Grade Six Teacher
Malaking-bato Elementary School

Teacher a.k.a. Superhuman…. Found… Reward — Philippines’ better future… Buffering… Analyzing… Saving Data… Options: New, Save, Save as, Control Alt Delete… Buffering… …. …. … To be continued…

Heart and Soul of Science Education

Heart and Soul of Science Education

Reading materials about the current condition of science education in world today often leads me to a realization that science is affecting the lives of the people, both science professionals and not, and how its effects continuously cast shadows as the disliking to this discipline rise (OECD Evolution of Student Interest in Science and Technology Studies Policy Report, 2006).

In this modern world, where everything is dependent on intelligent decision-making of science and technology (Sagan 1997), all of us are being science dependents. When we wake up each morning, we brush our teeth, take a bath using soap and shampoo, drink an instant or brewed coffee, add a little creamer to it, eat bread or instant noodles and ride in our vehicles. Despite of this, majority of the population in the world still lack ideas on how these things are really affected by science as reported in Knowledge, Networks and Nations: Global scientific collaboration in the 21st century of the Royal Society in 2011.

Heart and Soul of Science Education

In groceries, we buy food and decide what to buy on the basis of its popularity or modes of endorsement in this highly commercialized world. Those who can afford buy Canola and Olive oils because they heard that they are “healthier”, while those who cannot afford just buy coconut oil since it is cheaper. Even in buying toothpaste, soaps, shampoo etc. the same is still the basis for consuming according to the Nielsen Philippines Study on June 2012.

When will be the time that a person will buy a shampoo brand on the basis of her need? Like if she knew that the type of shampoo she needs is something that can have positive reaction with the type of hair she has relative to the components of the shampoo; or that person will choose a soap brand on the basis of skin type and not who the soap endorser was.

I believe that this scenario should be the heart of science education — its true goal. To boost the awareness of the people, whether they are into science or not, the interests of how things can better work for them if only they knew what are the concepts and principles behind this consumption. Science should not be isolated from other learning as it is not just a subject matter in school but an education (HGL, 2004, p.9 In Re-imaging Science Education).

The goal of science education is to touch the curiosity of the student; to think about how the world works and inquire about what they perceive within their environment as said by Michael Purugganan in the news which appeared on February 3, 2012. Why the rocks are hard, why water flows, why the sky is blue; students should be given a situation where they can ask questions and learn.

In doing this, science education can hone one’s character. If the person better understand what is happening with the world, he can better understand other people thereby be “more human”. Comas Camps (1925) In Current Challenges in Basic Science Education identified that there is a portion of the human mind that good science education, better than any other school subject, can cultivate in school like: the spirit of observation, calmness, self-control, the practice of looking for the cause of things, order, caution in making claims, admiration of nature, modesty and tolerance.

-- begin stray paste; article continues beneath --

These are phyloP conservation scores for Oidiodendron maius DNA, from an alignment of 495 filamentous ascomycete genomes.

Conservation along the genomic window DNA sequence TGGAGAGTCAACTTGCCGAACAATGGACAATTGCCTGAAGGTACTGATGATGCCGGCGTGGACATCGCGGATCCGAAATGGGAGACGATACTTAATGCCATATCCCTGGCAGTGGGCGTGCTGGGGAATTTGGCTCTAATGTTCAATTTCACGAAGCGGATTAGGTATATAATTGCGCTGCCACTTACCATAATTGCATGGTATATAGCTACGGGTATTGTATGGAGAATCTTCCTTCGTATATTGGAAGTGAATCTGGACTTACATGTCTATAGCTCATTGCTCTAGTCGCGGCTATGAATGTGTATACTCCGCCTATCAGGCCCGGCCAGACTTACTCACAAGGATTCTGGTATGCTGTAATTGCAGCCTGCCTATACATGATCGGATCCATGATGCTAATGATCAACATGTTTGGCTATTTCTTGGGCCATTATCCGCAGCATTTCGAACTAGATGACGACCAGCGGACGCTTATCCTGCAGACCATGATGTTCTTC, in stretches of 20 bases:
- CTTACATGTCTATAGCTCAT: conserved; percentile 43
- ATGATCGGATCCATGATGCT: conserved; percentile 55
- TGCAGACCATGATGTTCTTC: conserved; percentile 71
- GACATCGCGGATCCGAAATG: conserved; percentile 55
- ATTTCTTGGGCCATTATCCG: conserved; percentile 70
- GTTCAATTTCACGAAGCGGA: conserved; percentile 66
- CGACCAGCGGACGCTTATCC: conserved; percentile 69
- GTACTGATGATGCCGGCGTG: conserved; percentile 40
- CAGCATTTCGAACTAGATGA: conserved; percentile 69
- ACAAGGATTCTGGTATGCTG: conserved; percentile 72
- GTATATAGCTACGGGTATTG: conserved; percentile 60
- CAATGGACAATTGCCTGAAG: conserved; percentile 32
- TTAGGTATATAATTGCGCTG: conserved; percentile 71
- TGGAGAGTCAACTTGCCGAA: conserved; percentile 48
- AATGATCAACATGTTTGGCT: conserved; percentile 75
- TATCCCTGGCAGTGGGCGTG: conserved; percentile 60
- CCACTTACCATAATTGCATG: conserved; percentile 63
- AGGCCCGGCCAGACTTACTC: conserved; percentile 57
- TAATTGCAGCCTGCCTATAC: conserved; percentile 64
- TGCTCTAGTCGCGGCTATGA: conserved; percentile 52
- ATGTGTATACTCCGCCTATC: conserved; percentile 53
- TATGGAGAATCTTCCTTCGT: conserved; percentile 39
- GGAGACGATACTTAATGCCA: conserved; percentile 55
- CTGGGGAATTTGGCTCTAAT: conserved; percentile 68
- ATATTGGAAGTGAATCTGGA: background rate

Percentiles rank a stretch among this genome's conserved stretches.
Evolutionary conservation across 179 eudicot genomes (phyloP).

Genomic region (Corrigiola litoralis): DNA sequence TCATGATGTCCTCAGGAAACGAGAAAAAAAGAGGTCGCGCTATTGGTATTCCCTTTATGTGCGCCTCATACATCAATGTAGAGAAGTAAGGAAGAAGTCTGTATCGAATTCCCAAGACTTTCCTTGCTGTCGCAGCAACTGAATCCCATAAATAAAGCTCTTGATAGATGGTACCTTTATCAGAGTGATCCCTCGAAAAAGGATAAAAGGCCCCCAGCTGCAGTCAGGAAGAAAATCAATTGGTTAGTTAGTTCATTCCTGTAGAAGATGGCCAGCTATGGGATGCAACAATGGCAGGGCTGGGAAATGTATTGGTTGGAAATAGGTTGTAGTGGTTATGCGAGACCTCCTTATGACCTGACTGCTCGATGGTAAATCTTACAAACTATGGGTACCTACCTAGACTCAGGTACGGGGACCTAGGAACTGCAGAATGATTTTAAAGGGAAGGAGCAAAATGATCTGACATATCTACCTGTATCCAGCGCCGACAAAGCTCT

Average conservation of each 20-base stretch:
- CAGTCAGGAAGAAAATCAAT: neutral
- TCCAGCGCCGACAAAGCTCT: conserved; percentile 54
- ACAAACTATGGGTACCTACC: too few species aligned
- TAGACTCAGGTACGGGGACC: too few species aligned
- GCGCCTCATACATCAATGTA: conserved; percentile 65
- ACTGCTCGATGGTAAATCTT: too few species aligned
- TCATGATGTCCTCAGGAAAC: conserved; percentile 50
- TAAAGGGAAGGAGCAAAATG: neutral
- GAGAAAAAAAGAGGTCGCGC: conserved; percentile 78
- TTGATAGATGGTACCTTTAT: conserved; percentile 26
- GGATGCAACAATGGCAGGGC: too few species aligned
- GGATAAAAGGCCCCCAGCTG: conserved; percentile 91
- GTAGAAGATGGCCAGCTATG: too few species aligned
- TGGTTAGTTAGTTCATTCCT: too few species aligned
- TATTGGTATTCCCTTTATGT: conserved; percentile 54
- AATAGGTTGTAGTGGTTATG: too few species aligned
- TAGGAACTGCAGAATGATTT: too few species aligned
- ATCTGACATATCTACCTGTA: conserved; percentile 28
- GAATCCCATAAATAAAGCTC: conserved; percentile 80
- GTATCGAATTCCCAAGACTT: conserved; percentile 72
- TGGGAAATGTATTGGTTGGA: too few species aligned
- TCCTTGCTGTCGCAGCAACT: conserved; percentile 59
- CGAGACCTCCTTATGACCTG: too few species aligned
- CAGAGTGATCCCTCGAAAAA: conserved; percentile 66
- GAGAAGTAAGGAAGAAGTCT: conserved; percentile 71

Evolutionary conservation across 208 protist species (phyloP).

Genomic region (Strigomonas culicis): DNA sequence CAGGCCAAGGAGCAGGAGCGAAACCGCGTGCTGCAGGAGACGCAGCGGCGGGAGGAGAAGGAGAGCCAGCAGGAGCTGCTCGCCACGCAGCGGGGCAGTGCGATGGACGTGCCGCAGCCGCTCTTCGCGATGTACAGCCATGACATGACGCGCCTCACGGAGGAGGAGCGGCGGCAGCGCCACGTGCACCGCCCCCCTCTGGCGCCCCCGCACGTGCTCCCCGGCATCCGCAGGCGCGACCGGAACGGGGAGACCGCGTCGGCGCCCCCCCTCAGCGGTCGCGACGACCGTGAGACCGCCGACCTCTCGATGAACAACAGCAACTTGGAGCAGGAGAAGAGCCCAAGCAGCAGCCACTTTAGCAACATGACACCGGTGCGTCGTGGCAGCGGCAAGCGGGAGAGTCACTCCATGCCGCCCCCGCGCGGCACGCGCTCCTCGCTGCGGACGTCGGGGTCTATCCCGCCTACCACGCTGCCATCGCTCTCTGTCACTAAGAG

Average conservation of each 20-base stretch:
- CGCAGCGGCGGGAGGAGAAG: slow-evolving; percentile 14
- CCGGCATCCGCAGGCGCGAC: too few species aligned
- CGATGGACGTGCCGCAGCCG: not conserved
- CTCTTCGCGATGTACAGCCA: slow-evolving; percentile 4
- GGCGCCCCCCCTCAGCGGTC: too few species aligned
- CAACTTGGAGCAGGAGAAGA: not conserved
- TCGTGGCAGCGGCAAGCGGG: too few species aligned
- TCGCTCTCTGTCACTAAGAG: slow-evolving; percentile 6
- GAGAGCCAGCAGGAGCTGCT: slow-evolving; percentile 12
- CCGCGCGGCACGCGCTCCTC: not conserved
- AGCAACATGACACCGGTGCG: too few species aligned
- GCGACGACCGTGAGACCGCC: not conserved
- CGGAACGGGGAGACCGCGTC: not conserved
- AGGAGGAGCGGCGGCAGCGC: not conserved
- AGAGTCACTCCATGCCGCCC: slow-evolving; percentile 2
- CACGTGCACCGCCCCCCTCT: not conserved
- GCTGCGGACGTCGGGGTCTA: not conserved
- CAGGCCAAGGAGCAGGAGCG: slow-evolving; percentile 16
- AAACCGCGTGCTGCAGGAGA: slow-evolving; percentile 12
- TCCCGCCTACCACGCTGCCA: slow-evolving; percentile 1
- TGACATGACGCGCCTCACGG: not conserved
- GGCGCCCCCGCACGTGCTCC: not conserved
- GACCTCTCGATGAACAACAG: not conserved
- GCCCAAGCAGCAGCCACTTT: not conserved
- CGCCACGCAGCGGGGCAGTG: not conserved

Aided by science,people shall be able to communicate their ideas, conveying ideasthat will uplift most, expressing one’s self with clarity and precision without fear as it is found on a sound basis, and this also encourage better relationship with each other (Bowden et. al 2000 In Osborn et. al 2003). This will addressed another goal of science education, which is to develop students to have akeen eye on issues in his society, particularly a concern for the environment. Having this, most environmental issues of the modern world can be elaborated since the students have a deeper perspective on these issues and will know how to care for the environment and understand why there is need for action as they understand how the cycle works. For instance, they will understand the renewable source of energy and recycling because they know how these works (Tan, 2004).

Another important goal of science education is to diminish if not totally eradicate discrimination, not only between the poor and the rich, but discrimination in general by providing the highest grade of science education to all the citizens (Gilbert 2006 In Current Challenges in Basic Science Education). For it is in ignorance lies the person in poverty (Savater 2004 In Current Challenges in Basic Science Education). Science could be the great equalizer, giving every citizen equal opportunities where they could better themselves. For instance, policies and programs of the government must offer concrete solution, solution based on research or scientific findings and not merely on a populist view. For example, when government approves quarrying licenses, it should rely on a thorough investigation on the sustainability of the economic activity and not merely on its profitability, considering all factors like possibilities of flood, landslide, soil erosion, river siltation, and the balance ecosystem.

In brief, the goals of science education for me are:

1. Students will practice concepts of science in real life to solve day to day challenges;

2. Inquire about the things they have observed in the environment thereby discovering new knowledge;